It’s been estimated that 20% of students have one or more developmental, learning, or behavioral disorders. It is important, therefore, to adjust your teaching practice to suit the specials needs of your students in the classroom. Here are some tips to consider as you do this:
How do I get them started?
Let these students know when you are starting and how long they will probably take to do the task. If possible, stay with them until they finish that initial stage of “I can’t do this” or “Why do I have to do this—it’s stupid.” If the whole thing is daunting for them, break it into small parts.
How do I get them to stay on task?
Clear away as many distractions as possible. Be sure to clean off the desk. Sometimes a student like this actually performs better with a rubber ball to hold. Their tension goes directly into that object. Keep telling the student what a nice job he or she is doing.
How do I get them to stay in their seats?
Make sure your student knows what you expect. This type of child may feel a great need to get up and walk around for a little while. Use this as a reward after a set amount of time following directions. Keep them away from areas of distraction like the door, pencil sharpener, or drinking fountain.
How do I get them to follow directions?
This child doesn’t understand or register subtle hints. You must be direct and clear in as few words as possible. Have the child repeat and explain what he or she is supposed to do. You may also have to go so far as to role-play the direction.
For more tips on working with students with special needs, check out Chapter 3: Working With Special Populations in the Substitute Teacher Handbook.
Here is another series we will be featuring in the next several posts. It’s about working with students with special needs. Educators looking for information on this topic may find this series particularly useful. The information we will provide may also be helpful for substitute teachers to know as it relates to handling unfamiliar students and situations that the substitute teacher is likely to face during his or her career.
In the next few posts, you will find information concerning children with special needs such as:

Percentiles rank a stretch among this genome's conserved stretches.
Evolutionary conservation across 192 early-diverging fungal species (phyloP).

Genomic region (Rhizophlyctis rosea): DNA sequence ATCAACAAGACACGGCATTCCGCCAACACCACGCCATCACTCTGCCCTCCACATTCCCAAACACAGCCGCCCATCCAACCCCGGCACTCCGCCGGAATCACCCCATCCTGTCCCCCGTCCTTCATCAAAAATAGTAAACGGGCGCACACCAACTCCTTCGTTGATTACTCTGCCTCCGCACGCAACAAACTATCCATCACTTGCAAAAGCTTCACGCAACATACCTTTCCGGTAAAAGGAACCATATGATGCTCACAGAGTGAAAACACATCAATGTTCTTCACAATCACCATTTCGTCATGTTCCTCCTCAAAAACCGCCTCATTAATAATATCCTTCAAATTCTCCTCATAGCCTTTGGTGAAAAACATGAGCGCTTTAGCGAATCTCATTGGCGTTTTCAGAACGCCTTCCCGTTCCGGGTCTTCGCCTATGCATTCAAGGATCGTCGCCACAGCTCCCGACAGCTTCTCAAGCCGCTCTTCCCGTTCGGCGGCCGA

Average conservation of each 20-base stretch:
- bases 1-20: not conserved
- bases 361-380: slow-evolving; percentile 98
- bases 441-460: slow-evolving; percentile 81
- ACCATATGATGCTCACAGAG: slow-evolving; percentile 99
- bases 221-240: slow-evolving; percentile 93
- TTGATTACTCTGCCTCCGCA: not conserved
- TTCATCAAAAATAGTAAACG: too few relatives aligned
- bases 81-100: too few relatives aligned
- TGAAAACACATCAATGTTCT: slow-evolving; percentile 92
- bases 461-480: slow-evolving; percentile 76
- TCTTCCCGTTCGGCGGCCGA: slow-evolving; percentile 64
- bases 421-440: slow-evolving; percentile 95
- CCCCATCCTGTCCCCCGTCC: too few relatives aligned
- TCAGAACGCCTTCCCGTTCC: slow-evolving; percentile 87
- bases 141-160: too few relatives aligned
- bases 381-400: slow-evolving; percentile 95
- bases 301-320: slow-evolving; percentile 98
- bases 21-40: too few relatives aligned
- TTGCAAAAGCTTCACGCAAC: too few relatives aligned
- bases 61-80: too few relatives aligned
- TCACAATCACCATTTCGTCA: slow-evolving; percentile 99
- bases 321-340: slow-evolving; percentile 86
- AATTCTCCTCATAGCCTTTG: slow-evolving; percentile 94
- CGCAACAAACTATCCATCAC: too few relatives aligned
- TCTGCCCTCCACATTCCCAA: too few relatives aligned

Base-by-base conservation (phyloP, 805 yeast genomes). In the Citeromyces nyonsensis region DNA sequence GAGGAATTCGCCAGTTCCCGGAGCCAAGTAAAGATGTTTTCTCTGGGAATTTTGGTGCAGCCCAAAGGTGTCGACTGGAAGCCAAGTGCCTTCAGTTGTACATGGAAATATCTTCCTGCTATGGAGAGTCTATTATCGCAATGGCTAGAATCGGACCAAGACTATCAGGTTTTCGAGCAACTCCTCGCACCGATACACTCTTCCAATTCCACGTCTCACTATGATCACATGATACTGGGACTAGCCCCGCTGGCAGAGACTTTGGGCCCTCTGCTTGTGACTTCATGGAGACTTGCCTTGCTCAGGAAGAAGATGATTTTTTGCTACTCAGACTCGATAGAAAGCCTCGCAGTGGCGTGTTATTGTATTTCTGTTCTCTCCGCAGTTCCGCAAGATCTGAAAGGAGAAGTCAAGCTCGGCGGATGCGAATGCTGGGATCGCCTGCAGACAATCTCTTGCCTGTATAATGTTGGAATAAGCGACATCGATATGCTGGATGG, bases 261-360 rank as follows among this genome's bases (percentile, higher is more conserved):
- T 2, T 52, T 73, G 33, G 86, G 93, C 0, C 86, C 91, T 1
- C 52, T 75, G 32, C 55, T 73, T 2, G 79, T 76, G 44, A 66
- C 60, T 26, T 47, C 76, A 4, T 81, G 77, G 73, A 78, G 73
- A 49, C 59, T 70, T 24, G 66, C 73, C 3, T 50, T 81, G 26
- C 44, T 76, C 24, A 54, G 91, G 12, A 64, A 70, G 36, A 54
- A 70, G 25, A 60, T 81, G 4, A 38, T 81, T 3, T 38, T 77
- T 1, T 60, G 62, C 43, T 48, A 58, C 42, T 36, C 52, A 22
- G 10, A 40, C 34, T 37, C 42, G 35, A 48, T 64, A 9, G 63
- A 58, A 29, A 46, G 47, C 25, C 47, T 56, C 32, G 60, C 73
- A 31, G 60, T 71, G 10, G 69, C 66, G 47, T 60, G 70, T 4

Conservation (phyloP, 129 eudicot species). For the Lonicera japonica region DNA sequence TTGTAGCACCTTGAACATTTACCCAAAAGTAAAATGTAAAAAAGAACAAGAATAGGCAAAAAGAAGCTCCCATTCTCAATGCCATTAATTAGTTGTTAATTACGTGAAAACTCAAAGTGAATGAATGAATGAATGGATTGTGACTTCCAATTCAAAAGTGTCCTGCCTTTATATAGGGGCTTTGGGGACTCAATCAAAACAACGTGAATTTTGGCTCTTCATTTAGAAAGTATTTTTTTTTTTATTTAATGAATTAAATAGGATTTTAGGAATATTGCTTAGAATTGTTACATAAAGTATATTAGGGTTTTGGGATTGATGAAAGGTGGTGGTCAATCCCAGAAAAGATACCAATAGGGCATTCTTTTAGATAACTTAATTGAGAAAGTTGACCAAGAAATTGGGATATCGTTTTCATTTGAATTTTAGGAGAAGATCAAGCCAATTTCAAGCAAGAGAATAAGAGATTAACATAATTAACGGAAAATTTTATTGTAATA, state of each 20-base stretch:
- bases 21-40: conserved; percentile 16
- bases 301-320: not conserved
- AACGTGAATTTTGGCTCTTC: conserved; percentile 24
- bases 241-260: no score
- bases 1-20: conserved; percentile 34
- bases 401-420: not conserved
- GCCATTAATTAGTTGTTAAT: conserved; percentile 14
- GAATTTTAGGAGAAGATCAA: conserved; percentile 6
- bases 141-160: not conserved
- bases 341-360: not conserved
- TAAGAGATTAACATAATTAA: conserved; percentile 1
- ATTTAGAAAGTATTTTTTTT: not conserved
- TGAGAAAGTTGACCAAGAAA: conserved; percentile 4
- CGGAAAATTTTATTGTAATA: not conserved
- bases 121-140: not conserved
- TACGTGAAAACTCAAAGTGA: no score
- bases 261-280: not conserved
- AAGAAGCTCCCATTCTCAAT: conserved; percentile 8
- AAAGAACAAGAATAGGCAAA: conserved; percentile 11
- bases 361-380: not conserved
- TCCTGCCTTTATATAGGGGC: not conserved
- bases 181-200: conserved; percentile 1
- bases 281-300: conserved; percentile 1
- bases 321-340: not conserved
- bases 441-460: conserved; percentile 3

- Special-Education Students
- Children with ADHD (Attention Deficient Hypertension Disorder)
- High-Achieving Students
- Students from Other Cultures
As you read this series, you might have additional questions. It’s important that you investigate your district’s policies concerning any additional questions you may have.
What Research Says About Working with Students with Special Needs
Research shows that these things Will Help low-academic-level students achieve basic skills:
- Time spent in structured learning activities led by the teacher.
- Breaking down the instruction into small, sequenced activities.
- Plenty of repetition with frequent correction and praise.
- Lots of supervision and help.
- Materials or questions at the student’s success level.
- Many opportunities and much encouragement to succeed.
- Mostly narrow teacher questions with one “right” answer.
- Calling on non-volunteers or using patterned turns to select students to answer questions.
- Immediate feedback (as right or wrong) to students’ answers.
Research shows that these things Will Not Help low-academic-level students achieve basic skills:
- Time spent in unstructured or free time.
- Long unbroken periods of seat work with student choice of activities.
- Little practice or independent practice with prompt feedback.
- Individualized, self-paced instruction and independent work.
- Challenging work in which student will not know most of the answers.
- Few opportunities or little encouragement to answer correctly.
- Mostly open-ended questions.
- Non-academic conversation.
- Selecting only volunteers when calling on students to answer questions.
- Not giving clear feedback to students’ answers.
Stay tuned for more tips on how to work with students with special needs. Please leave any questions or thoughts you have in our comment section.